So Many Apples
- Visit North Central
- Posted on May 9, 2015
So Many Apples …
The folks at Sholan Farms in Leominster will tell you that the Macoun is the “cream of the crop.”
Some folks, though, swear that biting into a crisp Gala is the ultimate in apple-eating pleasure. Still others stick by the old standby, the shiny red McIntosh. Fortunately, the orchards of Johnny Appleseed Country offer something to please every palate.
Autumn is a special time in Johnny Appleseed’s back yard. Fruit hangs heavy on the trees, and families head into the orchards to enjoy the bounty of the season.
There’s nothing like a day in the fresh air, when the exercise of picking is rewarded by baskets brimming with gleaming fruit. Scores of apple varieties can be found in local orchards: McIntosh, Macouns and Idareds for eating; Lodis and Baldwins for making sauce; R. I. Greenings, Spartans, Romes and Crispins for pie-making; Winter Bananas, Kings and Arkansas Blacks for baking…and more…await your pleasure.
Consider this: The Red Apple Farm in Phillipston offers 42 different varieties of the fruit that earned Johnny Appleseed his nickname! And Lanni Orchard in Fitchburg has been in operation for 50 years!
Cream of the Crop
Sholan Farms, a 169-acre orchard run operated by a volunteer organization, has more than three dozen varieties ripening from mid-August till late October. But the Friends of Sholan Farms celebrate the “Cream of the Crop” — their Macouns — in late September. It’s a great weekend to visit and see all that Sholan has to offer.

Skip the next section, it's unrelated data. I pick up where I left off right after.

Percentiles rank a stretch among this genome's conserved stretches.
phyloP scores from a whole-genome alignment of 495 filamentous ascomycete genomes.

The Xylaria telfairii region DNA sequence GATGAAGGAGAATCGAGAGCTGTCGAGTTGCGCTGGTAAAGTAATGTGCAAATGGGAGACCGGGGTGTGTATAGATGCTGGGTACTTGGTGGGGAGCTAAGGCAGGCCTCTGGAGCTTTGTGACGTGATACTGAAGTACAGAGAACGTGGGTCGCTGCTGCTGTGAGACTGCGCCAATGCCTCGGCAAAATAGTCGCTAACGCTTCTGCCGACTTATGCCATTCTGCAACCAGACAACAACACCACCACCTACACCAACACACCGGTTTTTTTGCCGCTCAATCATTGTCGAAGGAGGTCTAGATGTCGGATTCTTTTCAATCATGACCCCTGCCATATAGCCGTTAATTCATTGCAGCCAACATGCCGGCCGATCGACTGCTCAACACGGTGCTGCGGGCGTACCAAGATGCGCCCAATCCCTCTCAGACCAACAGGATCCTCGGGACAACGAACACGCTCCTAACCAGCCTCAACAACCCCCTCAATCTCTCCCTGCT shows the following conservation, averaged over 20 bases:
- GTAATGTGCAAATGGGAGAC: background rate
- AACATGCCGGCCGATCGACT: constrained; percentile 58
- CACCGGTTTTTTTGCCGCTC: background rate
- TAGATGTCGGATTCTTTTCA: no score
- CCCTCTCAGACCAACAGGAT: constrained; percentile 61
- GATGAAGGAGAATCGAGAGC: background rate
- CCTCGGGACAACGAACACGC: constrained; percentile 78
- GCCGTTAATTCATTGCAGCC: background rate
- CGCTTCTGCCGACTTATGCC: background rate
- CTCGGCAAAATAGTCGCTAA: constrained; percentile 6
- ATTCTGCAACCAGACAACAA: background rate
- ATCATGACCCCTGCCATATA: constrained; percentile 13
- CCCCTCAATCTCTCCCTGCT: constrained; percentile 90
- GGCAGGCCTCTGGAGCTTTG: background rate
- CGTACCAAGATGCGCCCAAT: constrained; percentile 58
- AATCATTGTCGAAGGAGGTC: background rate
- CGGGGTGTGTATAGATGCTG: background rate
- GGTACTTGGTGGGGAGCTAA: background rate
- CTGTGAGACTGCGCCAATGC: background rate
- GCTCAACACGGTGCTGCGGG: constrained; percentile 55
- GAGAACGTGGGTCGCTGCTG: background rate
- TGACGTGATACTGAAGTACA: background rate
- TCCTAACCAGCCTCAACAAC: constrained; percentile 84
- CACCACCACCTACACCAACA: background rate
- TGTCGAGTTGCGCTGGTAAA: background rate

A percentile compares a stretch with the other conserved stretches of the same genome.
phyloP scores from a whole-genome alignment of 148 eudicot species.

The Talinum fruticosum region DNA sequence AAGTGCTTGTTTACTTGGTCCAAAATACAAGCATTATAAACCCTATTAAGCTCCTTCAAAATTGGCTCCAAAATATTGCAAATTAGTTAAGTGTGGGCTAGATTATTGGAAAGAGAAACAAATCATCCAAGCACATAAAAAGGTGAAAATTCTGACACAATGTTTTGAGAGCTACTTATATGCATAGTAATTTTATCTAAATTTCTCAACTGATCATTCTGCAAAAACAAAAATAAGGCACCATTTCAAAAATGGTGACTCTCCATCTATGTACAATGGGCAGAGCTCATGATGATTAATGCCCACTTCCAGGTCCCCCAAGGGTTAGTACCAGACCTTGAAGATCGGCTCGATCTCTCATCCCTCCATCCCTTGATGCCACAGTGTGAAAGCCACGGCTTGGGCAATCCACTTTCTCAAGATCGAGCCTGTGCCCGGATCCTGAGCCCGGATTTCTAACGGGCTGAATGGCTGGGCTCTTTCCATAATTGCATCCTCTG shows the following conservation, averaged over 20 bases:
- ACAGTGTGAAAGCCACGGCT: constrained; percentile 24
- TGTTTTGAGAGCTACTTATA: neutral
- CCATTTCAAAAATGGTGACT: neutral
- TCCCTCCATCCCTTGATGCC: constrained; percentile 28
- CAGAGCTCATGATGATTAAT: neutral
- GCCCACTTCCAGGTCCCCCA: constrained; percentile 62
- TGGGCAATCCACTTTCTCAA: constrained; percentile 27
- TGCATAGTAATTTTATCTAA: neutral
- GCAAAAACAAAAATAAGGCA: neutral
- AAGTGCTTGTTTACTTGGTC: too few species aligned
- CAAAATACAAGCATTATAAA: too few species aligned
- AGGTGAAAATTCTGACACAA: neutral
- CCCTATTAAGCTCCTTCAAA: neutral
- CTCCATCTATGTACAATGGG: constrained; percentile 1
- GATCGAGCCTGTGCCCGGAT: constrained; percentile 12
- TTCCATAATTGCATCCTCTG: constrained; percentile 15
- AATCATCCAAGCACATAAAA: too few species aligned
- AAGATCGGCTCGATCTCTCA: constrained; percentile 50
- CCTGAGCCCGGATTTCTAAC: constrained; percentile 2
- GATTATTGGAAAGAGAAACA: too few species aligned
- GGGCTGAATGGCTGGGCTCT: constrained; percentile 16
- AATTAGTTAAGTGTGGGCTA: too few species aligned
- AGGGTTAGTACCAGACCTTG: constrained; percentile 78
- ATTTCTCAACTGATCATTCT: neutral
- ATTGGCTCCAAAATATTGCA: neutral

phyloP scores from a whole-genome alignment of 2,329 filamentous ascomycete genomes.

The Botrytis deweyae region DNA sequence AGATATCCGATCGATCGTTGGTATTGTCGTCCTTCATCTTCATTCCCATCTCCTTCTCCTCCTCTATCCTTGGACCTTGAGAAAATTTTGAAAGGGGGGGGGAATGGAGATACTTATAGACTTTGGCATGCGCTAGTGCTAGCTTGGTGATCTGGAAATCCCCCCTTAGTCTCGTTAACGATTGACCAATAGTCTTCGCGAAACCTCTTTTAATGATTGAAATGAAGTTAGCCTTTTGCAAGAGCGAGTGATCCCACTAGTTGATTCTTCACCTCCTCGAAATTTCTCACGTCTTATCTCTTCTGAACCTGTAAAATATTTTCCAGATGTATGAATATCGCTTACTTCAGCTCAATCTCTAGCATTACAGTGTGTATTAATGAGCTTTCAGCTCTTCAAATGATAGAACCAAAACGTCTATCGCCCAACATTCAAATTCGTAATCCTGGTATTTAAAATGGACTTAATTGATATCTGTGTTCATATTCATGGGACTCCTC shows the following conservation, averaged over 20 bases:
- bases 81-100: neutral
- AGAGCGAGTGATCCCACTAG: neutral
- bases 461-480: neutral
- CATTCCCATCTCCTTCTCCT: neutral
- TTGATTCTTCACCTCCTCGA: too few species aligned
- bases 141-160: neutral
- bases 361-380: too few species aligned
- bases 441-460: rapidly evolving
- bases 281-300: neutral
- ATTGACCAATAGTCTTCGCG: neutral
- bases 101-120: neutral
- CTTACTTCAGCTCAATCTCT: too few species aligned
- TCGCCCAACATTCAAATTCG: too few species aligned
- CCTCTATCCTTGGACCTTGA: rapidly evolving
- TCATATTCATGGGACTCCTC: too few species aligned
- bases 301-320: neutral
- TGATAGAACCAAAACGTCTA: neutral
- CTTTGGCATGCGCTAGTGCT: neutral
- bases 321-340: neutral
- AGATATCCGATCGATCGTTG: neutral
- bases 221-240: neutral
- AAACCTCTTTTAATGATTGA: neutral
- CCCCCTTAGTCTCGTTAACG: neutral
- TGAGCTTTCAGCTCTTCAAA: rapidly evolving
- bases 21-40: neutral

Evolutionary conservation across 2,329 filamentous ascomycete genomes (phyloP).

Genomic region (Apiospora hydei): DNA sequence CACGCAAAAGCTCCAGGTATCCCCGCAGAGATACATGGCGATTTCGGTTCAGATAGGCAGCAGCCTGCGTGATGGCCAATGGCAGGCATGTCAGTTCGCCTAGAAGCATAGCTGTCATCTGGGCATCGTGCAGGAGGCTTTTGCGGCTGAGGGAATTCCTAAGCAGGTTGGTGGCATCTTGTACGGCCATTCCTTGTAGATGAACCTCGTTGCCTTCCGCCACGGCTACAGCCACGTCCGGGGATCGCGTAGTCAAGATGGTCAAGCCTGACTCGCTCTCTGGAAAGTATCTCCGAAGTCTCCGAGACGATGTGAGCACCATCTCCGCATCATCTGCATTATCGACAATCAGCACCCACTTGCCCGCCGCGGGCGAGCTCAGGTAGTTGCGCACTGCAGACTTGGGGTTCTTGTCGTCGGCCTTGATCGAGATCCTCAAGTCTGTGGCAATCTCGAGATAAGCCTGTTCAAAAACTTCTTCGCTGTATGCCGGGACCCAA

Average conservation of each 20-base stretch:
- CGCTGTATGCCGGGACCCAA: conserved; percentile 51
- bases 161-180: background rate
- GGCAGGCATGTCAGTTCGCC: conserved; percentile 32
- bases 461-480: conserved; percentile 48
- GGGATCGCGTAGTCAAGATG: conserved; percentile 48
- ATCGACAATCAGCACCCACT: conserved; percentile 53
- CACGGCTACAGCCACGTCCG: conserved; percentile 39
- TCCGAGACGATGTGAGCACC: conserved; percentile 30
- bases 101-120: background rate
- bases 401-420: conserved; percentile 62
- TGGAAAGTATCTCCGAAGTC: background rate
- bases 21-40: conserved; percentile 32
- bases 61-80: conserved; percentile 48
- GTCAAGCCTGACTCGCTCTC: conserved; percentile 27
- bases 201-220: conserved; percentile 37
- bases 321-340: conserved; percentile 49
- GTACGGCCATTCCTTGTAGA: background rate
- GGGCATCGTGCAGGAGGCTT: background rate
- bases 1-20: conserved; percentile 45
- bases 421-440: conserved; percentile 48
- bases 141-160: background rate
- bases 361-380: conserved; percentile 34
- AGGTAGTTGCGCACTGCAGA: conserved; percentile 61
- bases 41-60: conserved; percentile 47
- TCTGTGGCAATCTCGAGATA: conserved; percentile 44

But you don’t have to wait for a special event to visit a “you-pick” spot like Hollis Hill Farm in Fitchburg. Apple season begins in July and runs right through October, so there’s always something great to pick. Many orchards and farmstands also have climate-controlled storage, so you can keep coming back for more, even after the pick-your-own season is past.
The hardest part might be deciding just what to take home! Every orchard or farmstand has its own specialties — and side by side with the fresh produce, you’ll often find
home-baked pies, fresh-pressed cider and other apple delights.
Recognizing the desire for family outings in this bucolic countryside, many farms and orchards turn apple season into festival season as well — with music, hayrides, scarecrow-making, pie-baking contests, and other special events.
So fill your basket, relax to the sounds of a local band, tour the fields, take a ride in the hay wagon, and enjoy your adventure in Johnny Appleseed’s backyard.
photo courtesy of Latrice Cooper